[R] equipment
Peter Dalgaard BSA
p.dalgaard at biostat.ku.dk
Wed Apr 23 20:34:15 CEST 2003
"Ruud H. Koning" <info at rhkoning.com> writes:
> Hello, it is likely that I will have to analyze a rather sizeable dataset:
> 60000 records, 10 to 15 variables. I will have to make descriptive
> statistics, and estimate linear models, glm's and maybe Cox proportional
> hazard model with time varying covariates. In theory, this is possible in
> R, but I would like to get some feedback on the equipment I should get for
> this. At this moment, I have a Pentium 3 laptop running windows 2000 with
> 384MB ram. What type of cpu-speed and/or how much memory should I get?
> Thanks for some ideas, Ruud
Except for the time-varying Cox thing, this doesn't seem too hard:
> d <- as.data.frame(matrix(rnorm(60000*15),60000,15))
> names(d)
[1] "V1" "V2" "V3" "V4" "V5" "V6" "V7" "V8" "V9" "V10" "V11" "V12"
[13] "V13" "V14" "V15"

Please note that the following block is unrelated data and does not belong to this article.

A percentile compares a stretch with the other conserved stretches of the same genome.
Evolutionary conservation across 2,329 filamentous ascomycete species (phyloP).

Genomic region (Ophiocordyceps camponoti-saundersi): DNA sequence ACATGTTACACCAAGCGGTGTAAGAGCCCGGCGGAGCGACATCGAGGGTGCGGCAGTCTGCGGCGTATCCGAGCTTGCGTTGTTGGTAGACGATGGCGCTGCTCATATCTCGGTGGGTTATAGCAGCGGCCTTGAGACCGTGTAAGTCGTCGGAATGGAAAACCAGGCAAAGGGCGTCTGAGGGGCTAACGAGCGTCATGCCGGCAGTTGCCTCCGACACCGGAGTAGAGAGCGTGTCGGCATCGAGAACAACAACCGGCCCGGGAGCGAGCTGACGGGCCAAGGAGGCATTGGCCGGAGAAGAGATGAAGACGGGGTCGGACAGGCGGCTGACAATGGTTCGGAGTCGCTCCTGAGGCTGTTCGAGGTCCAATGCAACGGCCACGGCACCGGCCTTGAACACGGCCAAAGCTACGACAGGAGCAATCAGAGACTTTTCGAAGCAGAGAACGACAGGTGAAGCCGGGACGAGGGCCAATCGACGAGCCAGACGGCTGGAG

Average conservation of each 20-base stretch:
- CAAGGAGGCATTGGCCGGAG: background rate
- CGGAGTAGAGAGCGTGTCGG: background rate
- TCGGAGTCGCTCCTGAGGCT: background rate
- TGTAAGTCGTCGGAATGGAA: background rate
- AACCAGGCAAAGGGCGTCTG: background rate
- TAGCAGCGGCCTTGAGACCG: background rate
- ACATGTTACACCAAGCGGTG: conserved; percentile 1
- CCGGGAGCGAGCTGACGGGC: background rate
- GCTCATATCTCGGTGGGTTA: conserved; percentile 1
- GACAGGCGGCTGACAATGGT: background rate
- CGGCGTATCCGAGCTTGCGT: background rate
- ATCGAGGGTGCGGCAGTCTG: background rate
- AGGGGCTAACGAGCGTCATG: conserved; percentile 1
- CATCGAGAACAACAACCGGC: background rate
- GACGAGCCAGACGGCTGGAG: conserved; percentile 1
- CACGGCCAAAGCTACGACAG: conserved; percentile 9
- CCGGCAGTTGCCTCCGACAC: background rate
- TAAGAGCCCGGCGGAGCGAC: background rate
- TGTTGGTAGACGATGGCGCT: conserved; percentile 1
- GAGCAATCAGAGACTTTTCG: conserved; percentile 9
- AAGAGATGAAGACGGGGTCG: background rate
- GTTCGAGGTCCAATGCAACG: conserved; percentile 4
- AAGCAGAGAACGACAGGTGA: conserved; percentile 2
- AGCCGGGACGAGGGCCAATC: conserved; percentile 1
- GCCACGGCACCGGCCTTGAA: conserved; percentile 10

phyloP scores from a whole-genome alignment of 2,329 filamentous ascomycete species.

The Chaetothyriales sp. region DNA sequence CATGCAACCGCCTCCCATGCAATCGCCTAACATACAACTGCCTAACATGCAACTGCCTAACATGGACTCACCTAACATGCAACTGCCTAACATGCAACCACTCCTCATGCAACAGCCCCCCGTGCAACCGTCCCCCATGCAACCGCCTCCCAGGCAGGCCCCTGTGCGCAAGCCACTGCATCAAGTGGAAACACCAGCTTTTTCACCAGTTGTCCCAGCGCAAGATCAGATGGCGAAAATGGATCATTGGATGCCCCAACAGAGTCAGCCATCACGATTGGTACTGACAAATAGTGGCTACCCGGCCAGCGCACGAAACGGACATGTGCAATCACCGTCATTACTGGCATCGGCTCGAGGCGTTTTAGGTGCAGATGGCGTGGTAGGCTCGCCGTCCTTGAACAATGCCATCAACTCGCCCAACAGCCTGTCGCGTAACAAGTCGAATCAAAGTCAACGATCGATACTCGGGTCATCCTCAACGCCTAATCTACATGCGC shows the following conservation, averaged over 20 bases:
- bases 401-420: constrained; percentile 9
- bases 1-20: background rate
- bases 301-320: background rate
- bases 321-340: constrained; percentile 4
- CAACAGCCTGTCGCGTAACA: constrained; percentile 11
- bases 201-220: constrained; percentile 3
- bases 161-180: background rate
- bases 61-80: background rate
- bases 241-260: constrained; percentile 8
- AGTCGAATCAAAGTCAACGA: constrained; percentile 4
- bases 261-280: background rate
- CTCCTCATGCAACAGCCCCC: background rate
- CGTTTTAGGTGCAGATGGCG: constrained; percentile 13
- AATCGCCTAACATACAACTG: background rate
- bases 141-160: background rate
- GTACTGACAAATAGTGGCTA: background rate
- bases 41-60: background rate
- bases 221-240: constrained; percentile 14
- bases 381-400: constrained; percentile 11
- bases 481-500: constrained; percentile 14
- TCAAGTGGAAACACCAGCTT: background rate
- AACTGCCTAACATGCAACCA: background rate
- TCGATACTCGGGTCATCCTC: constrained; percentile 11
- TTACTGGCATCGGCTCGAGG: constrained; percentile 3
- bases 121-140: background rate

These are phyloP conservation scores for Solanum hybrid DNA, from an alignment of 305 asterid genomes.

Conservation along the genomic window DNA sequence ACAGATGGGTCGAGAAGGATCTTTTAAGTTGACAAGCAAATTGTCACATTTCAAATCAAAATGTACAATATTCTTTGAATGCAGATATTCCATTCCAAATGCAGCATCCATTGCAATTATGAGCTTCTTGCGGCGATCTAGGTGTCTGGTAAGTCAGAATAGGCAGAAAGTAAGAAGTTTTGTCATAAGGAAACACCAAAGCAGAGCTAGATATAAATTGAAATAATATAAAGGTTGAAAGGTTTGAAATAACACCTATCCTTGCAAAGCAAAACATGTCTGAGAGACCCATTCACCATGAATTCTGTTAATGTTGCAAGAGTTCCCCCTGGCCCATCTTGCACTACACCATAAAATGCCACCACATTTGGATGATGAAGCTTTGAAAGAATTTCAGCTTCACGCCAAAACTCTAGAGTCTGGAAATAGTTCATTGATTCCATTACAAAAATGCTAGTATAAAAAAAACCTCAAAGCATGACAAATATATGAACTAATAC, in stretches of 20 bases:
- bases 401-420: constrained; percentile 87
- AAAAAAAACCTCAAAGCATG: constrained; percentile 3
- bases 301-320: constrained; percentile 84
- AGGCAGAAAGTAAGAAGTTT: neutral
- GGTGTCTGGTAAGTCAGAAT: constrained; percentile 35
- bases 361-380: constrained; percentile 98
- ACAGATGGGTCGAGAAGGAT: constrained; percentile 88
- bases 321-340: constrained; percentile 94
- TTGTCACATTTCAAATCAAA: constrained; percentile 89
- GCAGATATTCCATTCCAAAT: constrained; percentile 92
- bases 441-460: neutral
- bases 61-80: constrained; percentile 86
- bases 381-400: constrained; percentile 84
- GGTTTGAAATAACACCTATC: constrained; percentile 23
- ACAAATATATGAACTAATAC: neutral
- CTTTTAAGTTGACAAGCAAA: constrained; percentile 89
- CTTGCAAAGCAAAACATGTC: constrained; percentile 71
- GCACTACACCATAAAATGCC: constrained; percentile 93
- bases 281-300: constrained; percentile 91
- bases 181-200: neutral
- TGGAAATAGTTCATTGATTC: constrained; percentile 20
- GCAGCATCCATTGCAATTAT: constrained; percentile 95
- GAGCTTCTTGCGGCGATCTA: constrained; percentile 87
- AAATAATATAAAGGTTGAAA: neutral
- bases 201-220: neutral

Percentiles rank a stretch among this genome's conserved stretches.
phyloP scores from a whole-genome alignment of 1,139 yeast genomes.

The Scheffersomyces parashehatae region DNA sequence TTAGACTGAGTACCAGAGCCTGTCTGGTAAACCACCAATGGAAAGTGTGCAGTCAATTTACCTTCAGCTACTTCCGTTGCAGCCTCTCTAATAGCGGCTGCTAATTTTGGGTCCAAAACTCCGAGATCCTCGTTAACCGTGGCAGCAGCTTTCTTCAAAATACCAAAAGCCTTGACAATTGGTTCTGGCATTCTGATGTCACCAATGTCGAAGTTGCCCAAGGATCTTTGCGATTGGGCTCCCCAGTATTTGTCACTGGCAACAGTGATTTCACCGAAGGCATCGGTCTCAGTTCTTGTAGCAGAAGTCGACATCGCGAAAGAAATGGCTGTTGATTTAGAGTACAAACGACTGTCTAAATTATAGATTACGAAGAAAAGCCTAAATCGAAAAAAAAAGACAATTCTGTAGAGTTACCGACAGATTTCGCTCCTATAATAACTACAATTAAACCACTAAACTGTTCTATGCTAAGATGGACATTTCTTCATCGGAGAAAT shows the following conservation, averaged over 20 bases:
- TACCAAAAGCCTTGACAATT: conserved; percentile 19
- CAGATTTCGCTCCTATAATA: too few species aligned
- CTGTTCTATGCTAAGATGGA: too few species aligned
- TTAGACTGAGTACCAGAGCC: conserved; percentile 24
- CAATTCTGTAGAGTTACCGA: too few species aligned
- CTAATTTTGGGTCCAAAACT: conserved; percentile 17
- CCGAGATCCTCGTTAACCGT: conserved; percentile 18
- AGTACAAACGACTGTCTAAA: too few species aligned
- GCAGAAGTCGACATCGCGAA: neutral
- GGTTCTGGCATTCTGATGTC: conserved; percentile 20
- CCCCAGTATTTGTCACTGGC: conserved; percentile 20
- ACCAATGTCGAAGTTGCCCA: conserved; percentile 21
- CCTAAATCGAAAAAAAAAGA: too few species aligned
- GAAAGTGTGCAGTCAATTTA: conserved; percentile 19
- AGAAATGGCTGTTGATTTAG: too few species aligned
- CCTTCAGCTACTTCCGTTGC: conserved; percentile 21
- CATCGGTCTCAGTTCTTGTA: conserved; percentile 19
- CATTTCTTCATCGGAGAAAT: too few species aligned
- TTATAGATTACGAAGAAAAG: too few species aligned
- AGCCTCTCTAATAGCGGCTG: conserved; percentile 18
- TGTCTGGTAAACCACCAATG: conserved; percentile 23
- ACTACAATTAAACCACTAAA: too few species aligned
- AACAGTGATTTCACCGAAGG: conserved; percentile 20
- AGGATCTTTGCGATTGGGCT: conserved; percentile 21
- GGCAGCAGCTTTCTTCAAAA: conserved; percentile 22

> system.time(lm(V15~.,data=d))
[1] 2.62 0.61 3.24 0.00 0.00
> gc()
used (Mb) gc trigger (Mb)
Ncells 431614 11.6 741108 19.8
Vcells 1079809 8.3 6817351 52.1
That's on the fastest machine I have access to, a 2.8GHz Xeon (Dual,
but not with threaded BLAS lib). About three times slower on a 900 MHz
PIII. For GLM you'll do similar operations iterated say 5 times, and
if you have factors and interactions among your predictors, you'll get
essentially an increase proportional to the number of parameters in
the model.
Time-dependent Cox in full generality has complexity proportional to
the square of the data set (one regression computation per death)
which could be prohibitive, but there are often simplifications,
depending on the nature of the time dependency.
--
O__ ---- Peter Dalgaard Blegdamsvej 3
c/ /'_ --- Dept. of Biostatistics 2200 Cph. N
(*) \(*) -- University of Copenhagen Denmark Ph: (+45) 35327918
~~~~~~~~~~ - (p.dalgaard at biostat.ku.dk) FAX: (+45) 35327907
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